A vision for physical forward-compatibility with the Metaverse
The concept of “future-proofing” refers to a process of designing and developing products in a way that makes them able to withstand the rapid pace of change and remain relevant over time. You’ve likely witnessed this many times over the course of your life, especially in the realm of consumer technology, but maybe you just can’t pinpoint it. Try to imagine instances where a company made a decision regarding their products that may have appeared as a leap of faith to the untrained eye, yet actually resulted not only in saving the products from obsolescence but also in putting it ahead of its competitors.
Here are a few concrete examples:
Netflix and Broadband: started out as a DVD mail-order rental service. In 2007, about ten years after inception, Netflix made a decision to pivot to streaming. This move was viewed with some skepticism, because it depended almost entirely on the always-on Internet access we know as “broadband” . At the time, broadband was not even guaranteed to enable the quality of streaming or quantity of content that Netflix would need to succeed. However, anticipating the direction and speed of communications (pun intended), Netflix future-proofed its service for a society that one day expected “video content on tap”.
Logitech and Bluetooth: In 2003, Logitech released the MX700, a wireless mouse that used Bluetooth to connect to computers. Today we consider it odd if a product does not have Bluetooth installed, including most new cars, but at the time Bluetooth was not popular and mass adoption wasn’t in sight. However, the MX700 was a huge success, selling over 10 million units and helping Logitech become a leader in the peripherals market. An infrared wireless mouse required a separate receiver, so the MX700 offered additional utility in the form of convenience, making it easier to use with laptops and other portable devices. The only computers/laptops able to use the MX700 natively were from those companies who also had the foresight to implement Bluetooth.
LG and 4K: In 2013, LG released some of the first widescreen 4K resolution monitors in anticipation of 4K content becoming mainstream and commonplace, despite almost no ubiquitous tech being able to make use of that kind of high resolution yet. As technology improved and 4K indeed became popular, so did LG’s monitor. In fact, just one year later Netflix diverted significant resources to offer its first piece of 4K content — the 2nd season of House of Cards, which LG owners were some of the first to enjoy. Today we’re seeing this happen again with 8K resolution.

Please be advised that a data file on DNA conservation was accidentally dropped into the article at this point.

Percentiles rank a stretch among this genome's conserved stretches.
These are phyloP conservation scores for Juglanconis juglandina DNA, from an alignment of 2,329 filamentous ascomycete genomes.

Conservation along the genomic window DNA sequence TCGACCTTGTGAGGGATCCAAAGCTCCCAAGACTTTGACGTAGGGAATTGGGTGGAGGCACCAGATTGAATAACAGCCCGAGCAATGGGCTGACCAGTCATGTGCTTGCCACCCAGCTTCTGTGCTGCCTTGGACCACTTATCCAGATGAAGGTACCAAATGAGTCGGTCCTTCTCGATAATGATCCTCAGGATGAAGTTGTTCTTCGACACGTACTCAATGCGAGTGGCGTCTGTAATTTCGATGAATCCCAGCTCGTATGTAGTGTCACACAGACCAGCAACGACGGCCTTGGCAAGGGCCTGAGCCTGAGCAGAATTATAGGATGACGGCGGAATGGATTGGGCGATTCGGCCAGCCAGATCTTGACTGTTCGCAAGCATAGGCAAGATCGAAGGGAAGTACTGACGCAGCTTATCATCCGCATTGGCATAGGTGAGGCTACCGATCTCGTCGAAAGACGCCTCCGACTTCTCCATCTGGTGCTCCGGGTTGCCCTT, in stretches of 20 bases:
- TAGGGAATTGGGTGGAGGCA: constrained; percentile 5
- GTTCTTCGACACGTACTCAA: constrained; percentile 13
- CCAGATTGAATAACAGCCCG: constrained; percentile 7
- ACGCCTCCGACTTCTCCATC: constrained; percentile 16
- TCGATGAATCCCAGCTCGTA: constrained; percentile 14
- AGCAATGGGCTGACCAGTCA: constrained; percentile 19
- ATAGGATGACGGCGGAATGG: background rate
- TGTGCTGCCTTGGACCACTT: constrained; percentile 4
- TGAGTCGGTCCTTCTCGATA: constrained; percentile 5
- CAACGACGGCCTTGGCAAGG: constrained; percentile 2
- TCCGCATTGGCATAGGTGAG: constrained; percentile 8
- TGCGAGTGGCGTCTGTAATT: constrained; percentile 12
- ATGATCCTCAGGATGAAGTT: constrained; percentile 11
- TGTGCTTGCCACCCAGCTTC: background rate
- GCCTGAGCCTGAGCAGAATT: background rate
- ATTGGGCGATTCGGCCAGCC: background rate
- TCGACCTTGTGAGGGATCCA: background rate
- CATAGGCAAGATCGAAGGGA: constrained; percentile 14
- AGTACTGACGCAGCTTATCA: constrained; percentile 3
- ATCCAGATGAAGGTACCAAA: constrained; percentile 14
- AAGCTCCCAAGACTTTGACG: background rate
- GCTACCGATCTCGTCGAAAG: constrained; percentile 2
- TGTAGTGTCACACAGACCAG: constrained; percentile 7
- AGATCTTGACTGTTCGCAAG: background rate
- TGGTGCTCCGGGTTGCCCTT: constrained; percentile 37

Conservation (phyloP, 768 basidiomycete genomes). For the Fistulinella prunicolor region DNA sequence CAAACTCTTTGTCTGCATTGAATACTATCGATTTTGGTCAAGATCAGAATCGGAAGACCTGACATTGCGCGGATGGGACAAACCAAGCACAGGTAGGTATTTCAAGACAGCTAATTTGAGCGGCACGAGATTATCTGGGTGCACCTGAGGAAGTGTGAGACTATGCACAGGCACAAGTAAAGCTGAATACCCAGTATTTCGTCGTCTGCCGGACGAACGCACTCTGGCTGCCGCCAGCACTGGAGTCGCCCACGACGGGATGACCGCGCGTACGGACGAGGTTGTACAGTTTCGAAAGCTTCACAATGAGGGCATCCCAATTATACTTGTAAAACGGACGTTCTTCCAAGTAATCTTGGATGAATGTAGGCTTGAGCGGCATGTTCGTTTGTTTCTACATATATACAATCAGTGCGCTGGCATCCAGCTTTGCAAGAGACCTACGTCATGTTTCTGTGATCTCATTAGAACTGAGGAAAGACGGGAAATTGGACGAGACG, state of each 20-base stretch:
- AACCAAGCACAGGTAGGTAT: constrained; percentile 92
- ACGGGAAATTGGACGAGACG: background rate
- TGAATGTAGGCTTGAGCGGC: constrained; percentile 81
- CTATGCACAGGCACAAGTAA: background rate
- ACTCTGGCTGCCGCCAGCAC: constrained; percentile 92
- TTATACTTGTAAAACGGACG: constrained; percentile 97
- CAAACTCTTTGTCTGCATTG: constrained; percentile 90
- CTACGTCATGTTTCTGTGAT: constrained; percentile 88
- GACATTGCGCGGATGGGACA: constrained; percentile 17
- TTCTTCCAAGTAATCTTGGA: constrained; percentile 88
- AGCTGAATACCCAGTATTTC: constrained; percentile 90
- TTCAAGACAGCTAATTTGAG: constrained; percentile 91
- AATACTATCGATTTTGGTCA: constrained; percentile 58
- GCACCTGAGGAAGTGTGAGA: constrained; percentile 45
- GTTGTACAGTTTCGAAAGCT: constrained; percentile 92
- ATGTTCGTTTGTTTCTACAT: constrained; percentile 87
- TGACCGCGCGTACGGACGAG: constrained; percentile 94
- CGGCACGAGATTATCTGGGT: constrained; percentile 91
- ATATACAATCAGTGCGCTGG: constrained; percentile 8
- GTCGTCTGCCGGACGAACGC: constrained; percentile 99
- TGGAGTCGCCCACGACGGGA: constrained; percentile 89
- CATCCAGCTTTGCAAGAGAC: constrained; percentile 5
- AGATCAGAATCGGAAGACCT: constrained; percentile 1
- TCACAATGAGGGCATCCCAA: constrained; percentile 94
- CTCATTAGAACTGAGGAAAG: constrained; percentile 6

The notion of future-proofing involves anticipating where things are going and what comes next, otherwise whatever you’re building today is already yesterday’s old news. Here’s our bet on what’s to come over the next several years: Physical Goods and Near Field Communications (NFC).
What broadband, Bluetooth and other such ‘sleeper’ technologies had in common were that they were esoteric and uncommon until suddenly they weren’t. Broadband became popular because of our need for more information at a much faster pace. Bluetooth became popular because of our need for convenience and interoperability. Today we also have WiFi and 5G. But it would have been impossible to truly predict or devise something like the Internet of Things without broadband, WiFi, Bluetooth and 5G having been born first. In future-proofing, you have to look not only at the current trends but at the possibilities that will come of them. It is our belief that this is where we stand with the interface of physical and digital (‘phygital’ as some call it).
Society is approaching a singularity of physical and digital overlap.
Some are referring to that as the Metaverse, or the next Internet, or a myriad of other terms. It all really means the same thing: an interconnected human experience bound not by physical borders but by ideas, worlds, augmented and virtual realities, an always-on Internet of Things and the option for decentralized ownership and control of it in various respects. Humanity is learning to balance its increasing desire for digital consumption and existence with its physical one, which is certainly not becoming any less. For more color and illustration about such possibilities, read Nic Carter’s “Redeem-and-retain NFTs are the future of luxury goods” or Matthew Ball’s “The Metaverse: What It Is, Where to Find It and Who Will Build It”. We’re nearing that point where a person looks at a pair of physical shoes and says: “they’re beautiful, they’re comfortable, but what else do they do?”